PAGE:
In software development, requirements testing plays a crucial role in the whole life cycle, ensuring the final product meets the end-user's expectations and the project’s goal. Yet, despite understanding the importance of the matter, many executives struggle with how to conduct it effectively. 

What exactly are the testing requirements? What do they include? What should good requirements look like? And how do you properly test requirements in your company? 

Whether you are a C-level executive, project manager, or software engineer, this guide will provide you with essential guidance on the matter.

  1. What Does Requirements Testing Mean?
  2. Types of Requirements
  3. Properties of Good Requirements
  4. How to Make Sure Your Project Requirements Will Meet All Quality Criteria
  5. Who Should Create Requirements for Your Product
  6. Conclusion

What Does Requirements Testing Mean?

Testing requirements is a quality assurance process that helps ensure a company’s software development requirements are complete, accurate, unambiguous, testable, and can be easily understood by all stakeholders (business analysts, product owners, project managers, developers, QA professionals, customers, and others). 

  • The main goal of the requirements testing process is to identify any defects or issues in the requirements at the earliest stage before they are implemented. This, in turn, reduces the likelihood of rework and helps eliminate risks connected with incorrect requirements, such as: 
  • Defects in the software
  • Delays in delivery
  • Increased costs
  • Reputational damage
  • Legal and compliance risks

So, well-tested and detailed requirements not only improve the software development process but eventually influence each and every part of the business process. 

Types of Requirements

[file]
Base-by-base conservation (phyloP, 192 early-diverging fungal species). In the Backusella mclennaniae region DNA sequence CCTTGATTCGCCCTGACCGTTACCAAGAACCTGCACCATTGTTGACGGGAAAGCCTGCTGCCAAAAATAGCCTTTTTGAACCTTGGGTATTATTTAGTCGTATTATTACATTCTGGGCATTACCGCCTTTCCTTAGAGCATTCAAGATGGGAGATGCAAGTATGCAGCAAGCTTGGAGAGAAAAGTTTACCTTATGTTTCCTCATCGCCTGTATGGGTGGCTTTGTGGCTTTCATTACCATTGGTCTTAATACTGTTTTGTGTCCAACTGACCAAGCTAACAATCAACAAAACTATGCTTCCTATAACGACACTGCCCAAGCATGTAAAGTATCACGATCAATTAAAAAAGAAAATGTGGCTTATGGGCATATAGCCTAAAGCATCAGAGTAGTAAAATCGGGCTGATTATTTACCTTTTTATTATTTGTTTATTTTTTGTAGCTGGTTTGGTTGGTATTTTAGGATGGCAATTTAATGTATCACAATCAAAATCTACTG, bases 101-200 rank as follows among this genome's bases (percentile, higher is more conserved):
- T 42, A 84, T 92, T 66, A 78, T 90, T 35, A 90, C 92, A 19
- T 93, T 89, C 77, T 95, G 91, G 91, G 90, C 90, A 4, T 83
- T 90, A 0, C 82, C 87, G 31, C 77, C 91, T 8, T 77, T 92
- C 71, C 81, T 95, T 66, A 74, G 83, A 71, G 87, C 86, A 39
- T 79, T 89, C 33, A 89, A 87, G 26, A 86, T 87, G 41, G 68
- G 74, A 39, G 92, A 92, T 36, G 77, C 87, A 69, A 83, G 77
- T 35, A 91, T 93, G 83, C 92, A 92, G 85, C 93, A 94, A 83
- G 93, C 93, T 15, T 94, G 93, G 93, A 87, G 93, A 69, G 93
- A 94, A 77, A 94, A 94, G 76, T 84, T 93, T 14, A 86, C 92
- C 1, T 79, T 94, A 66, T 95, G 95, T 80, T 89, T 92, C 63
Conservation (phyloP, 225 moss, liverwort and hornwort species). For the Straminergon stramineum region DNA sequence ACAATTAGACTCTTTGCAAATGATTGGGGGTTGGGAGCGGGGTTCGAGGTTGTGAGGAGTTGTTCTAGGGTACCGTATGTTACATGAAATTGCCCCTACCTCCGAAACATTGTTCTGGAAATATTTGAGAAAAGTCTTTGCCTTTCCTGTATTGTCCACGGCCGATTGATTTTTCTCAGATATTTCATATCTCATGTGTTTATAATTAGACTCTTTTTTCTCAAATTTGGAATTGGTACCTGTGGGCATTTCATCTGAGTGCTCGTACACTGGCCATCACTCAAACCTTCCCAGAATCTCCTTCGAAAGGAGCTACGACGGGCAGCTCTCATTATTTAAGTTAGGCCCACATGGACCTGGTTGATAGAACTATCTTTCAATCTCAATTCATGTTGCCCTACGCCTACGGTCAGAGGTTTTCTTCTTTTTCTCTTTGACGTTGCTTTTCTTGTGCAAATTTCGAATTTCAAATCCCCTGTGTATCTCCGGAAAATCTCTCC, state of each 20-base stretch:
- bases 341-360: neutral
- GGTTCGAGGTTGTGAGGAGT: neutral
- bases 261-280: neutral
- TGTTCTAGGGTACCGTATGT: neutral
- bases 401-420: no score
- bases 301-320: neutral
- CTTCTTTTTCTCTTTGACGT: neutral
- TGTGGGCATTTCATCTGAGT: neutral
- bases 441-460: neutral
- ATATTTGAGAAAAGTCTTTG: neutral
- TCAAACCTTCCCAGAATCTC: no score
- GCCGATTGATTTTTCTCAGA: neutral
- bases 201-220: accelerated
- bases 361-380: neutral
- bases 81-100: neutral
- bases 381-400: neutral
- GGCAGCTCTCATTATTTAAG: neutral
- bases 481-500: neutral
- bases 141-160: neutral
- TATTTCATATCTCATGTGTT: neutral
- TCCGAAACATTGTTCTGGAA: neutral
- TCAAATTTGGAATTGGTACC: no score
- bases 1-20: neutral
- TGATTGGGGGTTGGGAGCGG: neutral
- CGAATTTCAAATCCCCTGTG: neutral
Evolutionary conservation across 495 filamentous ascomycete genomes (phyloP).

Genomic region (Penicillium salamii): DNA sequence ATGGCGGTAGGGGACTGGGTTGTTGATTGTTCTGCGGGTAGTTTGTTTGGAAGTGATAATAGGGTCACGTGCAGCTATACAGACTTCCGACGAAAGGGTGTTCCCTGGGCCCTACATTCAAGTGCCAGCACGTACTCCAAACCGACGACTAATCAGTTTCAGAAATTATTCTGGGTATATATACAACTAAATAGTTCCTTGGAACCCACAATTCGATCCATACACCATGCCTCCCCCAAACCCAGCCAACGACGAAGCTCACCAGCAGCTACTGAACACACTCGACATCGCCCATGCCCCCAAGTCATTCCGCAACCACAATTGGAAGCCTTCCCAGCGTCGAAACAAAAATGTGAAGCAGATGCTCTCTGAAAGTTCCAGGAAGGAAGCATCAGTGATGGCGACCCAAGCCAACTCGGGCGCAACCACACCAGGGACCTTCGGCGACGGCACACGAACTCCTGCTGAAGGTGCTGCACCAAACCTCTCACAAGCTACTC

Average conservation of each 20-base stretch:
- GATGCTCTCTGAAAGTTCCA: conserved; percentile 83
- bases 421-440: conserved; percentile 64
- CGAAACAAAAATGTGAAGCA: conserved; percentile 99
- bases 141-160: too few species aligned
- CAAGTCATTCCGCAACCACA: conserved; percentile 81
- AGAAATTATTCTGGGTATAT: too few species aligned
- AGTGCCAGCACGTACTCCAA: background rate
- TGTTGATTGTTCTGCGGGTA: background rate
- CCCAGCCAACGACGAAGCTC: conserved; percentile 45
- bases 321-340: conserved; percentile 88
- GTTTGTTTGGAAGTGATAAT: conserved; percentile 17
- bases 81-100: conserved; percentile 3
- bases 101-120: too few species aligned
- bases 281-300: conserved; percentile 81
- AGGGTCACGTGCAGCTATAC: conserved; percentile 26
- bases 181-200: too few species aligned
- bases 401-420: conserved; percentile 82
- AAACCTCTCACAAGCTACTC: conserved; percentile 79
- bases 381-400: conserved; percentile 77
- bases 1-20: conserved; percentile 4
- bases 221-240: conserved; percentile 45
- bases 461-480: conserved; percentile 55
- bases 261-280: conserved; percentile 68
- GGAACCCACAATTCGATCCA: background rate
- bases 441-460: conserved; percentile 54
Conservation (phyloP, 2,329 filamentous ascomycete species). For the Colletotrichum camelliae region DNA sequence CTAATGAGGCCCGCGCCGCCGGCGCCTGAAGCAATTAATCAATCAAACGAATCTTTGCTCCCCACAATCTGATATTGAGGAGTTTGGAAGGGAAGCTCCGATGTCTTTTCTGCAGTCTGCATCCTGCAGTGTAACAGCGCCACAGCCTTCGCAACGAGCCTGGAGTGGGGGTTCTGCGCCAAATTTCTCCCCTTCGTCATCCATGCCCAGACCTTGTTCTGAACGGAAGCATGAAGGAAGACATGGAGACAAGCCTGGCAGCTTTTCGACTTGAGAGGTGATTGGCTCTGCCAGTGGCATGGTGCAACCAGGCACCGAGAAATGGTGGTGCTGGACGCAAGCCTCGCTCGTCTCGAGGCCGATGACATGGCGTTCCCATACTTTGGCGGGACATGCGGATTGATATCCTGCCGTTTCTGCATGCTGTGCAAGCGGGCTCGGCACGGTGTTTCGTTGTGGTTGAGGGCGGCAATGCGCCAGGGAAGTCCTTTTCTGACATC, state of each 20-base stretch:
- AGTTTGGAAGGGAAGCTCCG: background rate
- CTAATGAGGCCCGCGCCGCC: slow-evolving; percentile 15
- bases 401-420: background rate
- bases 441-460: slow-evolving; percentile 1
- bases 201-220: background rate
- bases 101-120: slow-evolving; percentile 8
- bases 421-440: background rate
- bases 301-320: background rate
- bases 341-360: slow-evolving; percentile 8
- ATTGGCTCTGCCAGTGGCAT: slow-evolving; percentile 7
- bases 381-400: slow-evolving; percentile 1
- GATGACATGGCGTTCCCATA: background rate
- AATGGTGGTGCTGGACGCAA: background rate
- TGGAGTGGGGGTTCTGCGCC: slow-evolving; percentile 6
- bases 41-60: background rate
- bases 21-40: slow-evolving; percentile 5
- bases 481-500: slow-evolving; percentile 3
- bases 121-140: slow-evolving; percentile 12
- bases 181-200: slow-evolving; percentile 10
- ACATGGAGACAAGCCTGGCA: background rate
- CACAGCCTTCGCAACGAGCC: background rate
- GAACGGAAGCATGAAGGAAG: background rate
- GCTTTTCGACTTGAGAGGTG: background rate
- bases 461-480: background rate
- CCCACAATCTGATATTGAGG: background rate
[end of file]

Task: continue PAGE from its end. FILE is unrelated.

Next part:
There are different types of requirements, but here are the main ones that should be taken into account in any software development project: 

  • Functional requirements that describe what the software is supposed to do, what features it should have, and how it should perform.
  • Non-functional requirements that describe how the software should perform and how it should meet certain criteria such as usability, scalability, security, etc.
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They, in turn, may include:

  • Business requirements that describe the overall goals and objectives of the software project and how it will help the business achieve its main project goal.
  • User requirements that describe the needs and preferences of the end-users of the software.
  • System requirements that describe the technical specifications the software must meet, including compatibility with various hardware interfaces, operating systems, databases, network protocols, and other requirements.
  • User interface requirements that describe how the software should interact with its end users.
  • Performance requirements that describe the expected performance of the software, such as response times and throughput.
  • Quality requirements that describe the level of quality the software should meet, such as reliability, maintainability, and testability.
  • Regulatory requirements and external standards that describe the legal and regulatory constraints the software must comply with, such as data privacy regulations or safety standards.

Now that we understand what project requirements are and their different types, let’s look at some of the characteristics and properties that will help you understand what good requirements should look like. 

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Properties of Good Requirements

There are specific criteria that refer to any kind of requirements:

  • Completeness — all the requirements are defined and nothing important is missed.